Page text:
Molam is a particularly lascivious (and versatile) style of courtship music traditional to Southern Laos. Very popular in the country of its origin, as well as Thailand, molam survived a thousand years of musical generations, eventually incorporating both pop and electronic elements. Perhaps it wasn't such a culture shock then when Jah Wobble
proposed a recording date with a group of molam singers and his own Invaders of the Heart
. The resulting Molam Dub
is just that, a true stylistic collision between traditional Laotian voices and Wobble
's technologically updated instrumental reggae. The songs work best when musical lines blur, the sound of crumhorn, shinoube, and khene (a distant cousin of the bagpipe) seeping across bass and drum tracks like the keyboards and guitars of old. Though the beats may not be the most inventive of Wobble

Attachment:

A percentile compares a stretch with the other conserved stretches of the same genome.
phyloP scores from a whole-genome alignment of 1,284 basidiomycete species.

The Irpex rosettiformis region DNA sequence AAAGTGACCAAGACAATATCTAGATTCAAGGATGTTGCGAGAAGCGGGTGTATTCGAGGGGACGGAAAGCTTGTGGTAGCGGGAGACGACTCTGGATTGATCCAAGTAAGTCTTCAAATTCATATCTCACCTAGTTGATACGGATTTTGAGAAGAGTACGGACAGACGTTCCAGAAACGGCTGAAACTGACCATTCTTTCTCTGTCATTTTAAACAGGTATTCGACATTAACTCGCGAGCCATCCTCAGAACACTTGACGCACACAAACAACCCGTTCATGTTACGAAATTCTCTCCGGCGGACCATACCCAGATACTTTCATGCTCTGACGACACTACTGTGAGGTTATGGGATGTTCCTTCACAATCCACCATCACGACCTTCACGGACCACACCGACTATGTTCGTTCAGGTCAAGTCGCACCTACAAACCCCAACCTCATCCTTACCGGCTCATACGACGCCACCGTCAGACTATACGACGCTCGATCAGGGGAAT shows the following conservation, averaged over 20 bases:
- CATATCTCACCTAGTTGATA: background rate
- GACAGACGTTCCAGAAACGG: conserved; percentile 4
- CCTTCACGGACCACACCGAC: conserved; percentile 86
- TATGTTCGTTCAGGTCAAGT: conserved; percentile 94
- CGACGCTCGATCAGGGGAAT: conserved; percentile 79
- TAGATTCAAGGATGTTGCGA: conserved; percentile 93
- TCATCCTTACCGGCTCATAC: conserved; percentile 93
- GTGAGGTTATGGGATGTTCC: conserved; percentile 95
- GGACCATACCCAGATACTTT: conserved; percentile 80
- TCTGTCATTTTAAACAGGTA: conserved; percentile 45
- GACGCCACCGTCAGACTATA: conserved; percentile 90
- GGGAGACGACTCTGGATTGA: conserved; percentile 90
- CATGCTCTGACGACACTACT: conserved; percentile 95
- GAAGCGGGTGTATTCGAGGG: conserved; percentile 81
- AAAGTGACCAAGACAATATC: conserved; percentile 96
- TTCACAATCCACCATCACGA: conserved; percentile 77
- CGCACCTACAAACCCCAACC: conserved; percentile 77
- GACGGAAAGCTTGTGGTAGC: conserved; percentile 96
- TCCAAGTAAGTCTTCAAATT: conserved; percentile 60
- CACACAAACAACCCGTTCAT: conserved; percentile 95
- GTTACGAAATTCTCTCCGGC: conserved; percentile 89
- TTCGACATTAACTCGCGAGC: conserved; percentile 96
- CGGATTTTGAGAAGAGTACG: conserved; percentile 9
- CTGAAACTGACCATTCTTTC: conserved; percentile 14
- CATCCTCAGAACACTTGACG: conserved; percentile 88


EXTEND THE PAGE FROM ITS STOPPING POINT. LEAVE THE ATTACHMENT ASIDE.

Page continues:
's career, reverting at times to proto-dub and techno, they are heavily fortified through his dense mixing style. The throbbing aqua-dub of "Lam Tang Way" is equally potent in both female and male vocal versions. Revisited again, the song survives its most threatening mix on "Lam Tang Way Dub." In instances like these (and "Lam Saravane"/"Lam Saravane Dub"), the focal point isn't clear, with every element of the music vying for your attention and the combined results winning. The techno patter of "Lam Bane Xoc" and "Lam Siphandone"'s muscular bass groove, on the other hand, are kept at a respectful distance from the Laotian vocalists for results that aren't nearly as captivating. These are the exceptions however: temporary lapses amidst a series of fairly formidable rhythms. Molam Dub
succeeds in part because the pairing seems surprisingly appropriate, but also because neither group is apprehensive about this sort of musical cross-pollination.